the view of women as subordinate to men completely vanished. (On the other hand, and importantly, there
was no shift by the 1950's towards more acceptance of working mothers.). A recent scholarly analysis of the
ubiquitous Tupperware Party system of the 1950's sees it as a form of
"non-radical feminism": "Undermining the postwar image of the
housebound, passive, and privatized suburban consumer, Tupperware embodied
consumption as a liberating and celebratory form." Indeed, the main worry of psychiatrists in
the 1950's was that "the sexes in this country are losing their
identity." Patriarchy had
vanished; so-called "sexual ambiguity" was the problem.
Myth #2: Suburbia in the
1950's contained a homogeneous population. It
is true that the practice of "red-lining" kept African-Americans out
of most of the postwar suburbs. And it
is also true that the suburbs tended to segregate persons by income, age, and
social class: these were middle-class creations by new, young
families. Yet, in another sense, the
postwar suburbs were a great experiment in pulling diverse people
together. This new generation of white
ethnics had left their segregated urban ghettoes--Polish, Italian, Jewish,
Swedish, Greek--to coalesce into Americans.
This suburbia represented the greatest mixing of Protestants,
Catholics, and Jews ever recorded in our history. Coming after the challenges of The Great Depression and World War
II, this was a period--in Philip Roth's words--of "fierce
Americanization," a time of nation-building resting on a common devotion
to family creation and "an overall cultural coherence."
Myth #3: The suburbs
generated a new wave of mental illness. Again, not
true. In his careful study of one
locale, Herbert Gans found "no more mental illness, at least of the kind
that surfaces into statistics, in Levittown than in other [suburban]
communities, and certainly less than in the cities." Indeed, surveys showed suburbanites to be
happy people. Over 80 percent rated
their marriages as "above average."
Another survey found two out of three labelling their marriage as
"extraordinarily happy" or "decidedly happier than
average." It's like the so-called Lake Wobegon effect
in school testing: all suburban
marriages were above average.
Myth #4: The suburbs of the 1950's were highly conformist. This is probably true.
But as Michael Johns correctly asks:
"[w]hy would anyone not follow the rules, accept the
codes, and buy the entire package of suburban life?" Unlike their parents, the typical suburban
couple owned a house in a neighborhood that guarded property values. They enjoyed a rising income and a summer
vacation. Their children were healthy;
the schools safe. They had confidence
in a government that guaranteed mortgages, put veterans through college, built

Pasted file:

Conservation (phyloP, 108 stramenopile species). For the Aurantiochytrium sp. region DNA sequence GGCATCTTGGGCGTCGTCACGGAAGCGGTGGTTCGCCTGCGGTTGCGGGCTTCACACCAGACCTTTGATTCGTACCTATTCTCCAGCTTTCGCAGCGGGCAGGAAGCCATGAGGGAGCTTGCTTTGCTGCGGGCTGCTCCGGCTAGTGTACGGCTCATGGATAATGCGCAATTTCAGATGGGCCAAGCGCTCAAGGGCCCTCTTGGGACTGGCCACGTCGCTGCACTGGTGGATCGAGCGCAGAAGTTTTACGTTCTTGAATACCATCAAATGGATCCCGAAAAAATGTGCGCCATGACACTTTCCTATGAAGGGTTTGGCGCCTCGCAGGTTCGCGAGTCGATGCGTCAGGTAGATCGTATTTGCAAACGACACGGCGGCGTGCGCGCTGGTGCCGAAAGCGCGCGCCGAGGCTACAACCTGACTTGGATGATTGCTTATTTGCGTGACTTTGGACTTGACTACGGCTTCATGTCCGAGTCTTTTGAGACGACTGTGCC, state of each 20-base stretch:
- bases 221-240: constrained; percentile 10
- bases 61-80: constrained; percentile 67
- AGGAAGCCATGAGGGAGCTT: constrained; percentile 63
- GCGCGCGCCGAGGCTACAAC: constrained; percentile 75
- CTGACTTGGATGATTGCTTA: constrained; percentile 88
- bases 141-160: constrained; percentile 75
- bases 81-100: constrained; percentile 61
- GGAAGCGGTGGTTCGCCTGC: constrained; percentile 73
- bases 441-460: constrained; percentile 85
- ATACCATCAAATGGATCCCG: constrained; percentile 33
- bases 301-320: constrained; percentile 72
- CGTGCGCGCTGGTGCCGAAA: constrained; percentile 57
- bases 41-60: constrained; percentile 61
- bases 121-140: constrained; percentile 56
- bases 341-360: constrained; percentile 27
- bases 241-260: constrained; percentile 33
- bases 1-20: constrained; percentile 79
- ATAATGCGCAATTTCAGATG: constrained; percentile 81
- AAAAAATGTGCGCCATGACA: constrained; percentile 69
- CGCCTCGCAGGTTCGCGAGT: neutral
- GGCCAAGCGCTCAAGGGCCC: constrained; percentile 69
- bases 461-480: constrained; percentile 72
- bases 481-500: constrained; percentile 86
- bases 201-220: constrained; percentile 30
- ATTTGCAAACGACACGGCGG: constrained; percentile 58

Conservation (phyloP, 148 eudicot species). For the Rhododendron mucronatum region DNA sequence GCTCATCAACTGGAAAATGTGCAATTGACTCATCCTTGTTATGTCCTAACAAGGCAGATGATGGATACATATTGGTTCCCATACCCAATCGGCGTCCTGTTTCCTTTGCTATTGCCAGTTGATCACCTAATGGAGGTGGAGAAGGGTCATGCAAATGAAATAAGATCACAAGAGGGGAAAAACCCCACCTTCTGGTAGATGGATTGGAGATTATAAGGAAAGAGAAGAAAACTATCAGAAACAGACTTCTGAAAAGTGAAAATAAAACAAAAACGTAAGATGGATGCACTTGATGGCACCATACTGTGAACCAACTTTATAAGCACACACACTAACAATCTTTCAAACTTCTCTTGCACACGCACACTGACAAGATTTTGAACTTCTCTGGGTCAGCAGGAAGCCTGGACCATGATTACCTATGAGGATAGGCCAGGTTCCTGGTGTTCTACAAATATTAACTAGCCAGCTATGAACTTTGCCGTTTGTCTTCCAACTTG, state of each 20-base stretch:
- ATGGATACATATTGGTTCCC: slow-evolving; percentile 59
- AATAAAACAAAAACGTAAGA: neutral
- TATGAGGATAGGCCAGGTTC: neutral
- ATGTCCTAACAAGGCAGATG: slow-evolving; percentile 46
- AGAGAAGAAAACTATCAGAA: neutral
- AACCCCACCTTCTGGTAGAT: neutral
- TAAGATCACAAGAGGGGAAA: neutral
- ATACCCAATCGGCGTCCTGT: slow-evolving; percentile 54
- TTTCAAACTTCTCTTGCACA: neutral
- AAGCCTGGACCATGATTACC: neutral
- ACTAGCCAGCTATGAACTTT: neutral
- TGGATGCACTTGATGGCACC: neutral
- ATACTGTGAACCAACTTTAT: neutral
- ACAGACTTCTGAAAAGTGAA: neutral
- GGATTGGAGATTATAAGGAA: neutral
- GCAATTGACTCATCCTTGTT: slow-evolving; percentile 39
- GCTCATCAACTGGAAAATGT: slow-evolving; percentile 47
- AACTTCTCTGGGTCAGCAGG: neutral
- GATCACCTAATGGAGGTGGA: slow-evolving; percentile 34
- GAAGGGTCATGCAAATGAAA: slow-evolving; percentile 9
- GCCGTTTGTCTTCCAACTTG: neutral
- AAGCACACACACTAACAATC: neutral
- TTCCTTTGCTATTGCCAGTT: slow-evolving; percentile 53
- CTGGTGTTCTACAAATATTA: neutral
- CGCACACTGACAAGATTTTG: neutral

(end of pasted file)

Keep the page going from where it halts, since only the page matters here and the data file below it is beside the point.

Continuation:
schools and sewer systems, and vaccinated the kids. Moreover, "everyone understood that a cold war was being
fought against an enemy whose way of life…was a threat to their
own." Looking from a different angle, Herbert Gans
found so-called suburban "conformity" to represent an
"accelerated social life" resting on more neighboring, greater
friendliness, and enhanced readiness to provide mutual aid: hardly
bad things. The Levittowners made
little use of their backyards, focusing instead on the social life of the
sidewalks and streets. Rejecting
Whyte's claim about the dominant role of propinquity in shaping friendships,
Gans found Levittowners choosing instead personally "compatible"--not
adjacent--neighbors with whom to socialize.
Myth #5: The suburbs represented the last stand of
the traditional family. This new suburbia was indeed
intensely familistic and child-centered.
The 1950's embodied a true culture of marriage, where all the signals
pointed toward family-building. As one
woman put it, the "current of the mainstream was so strong that you only
had to step off the bank and float downsteam into marriage and
motherhood." The proportion of American adults who were
married rose to near an historic high; the average age for first marriage fell
to 22 for men; 20 for women.
David Riesman found that young adults "moved to the suburbs for the
benefit of the children,…for the sake of a better family life." Children were, indeed, everywhere: products
of the famous Baby Boom. Female college
graduates defied the laws of sociology: their fertility more than doubled. Dennis Brogan reported that "[y]ou can
find in people of my [older] generation either wonder and pleasure at the
acceptance of the four-child family by their only child, or an irritated
bewilderment at such indecently large families."
Yet it is also true that the
suburban family was, in a sense, as new as it was traditional. Compared to families in the old ethnic
neighborhoods, these homes rested on greater intimacy, companionship, and
inward focus. Compared to farm
families, the suburban family was a far less functional and a more
emotion-driven, child-centered entity.
A mere ten percent of suburban mothers with preschool children worked,
even part time: well below the figures for city and farm. Compared to both urban and rural family
structures, the suburban family was also more connected to voluntary
social, civic and religious groups: Tocquevillians all.
Myth #6: The suburbs created a spiritual vacuum. In truth, the 1950's witnessed the greatest surge in church
membership and church building in American history. Compared to the 1930's, the proportion of the population
attending church or synagogue weekly nearly doubled. It is true that many questioned the significance of this. "There has been a revival of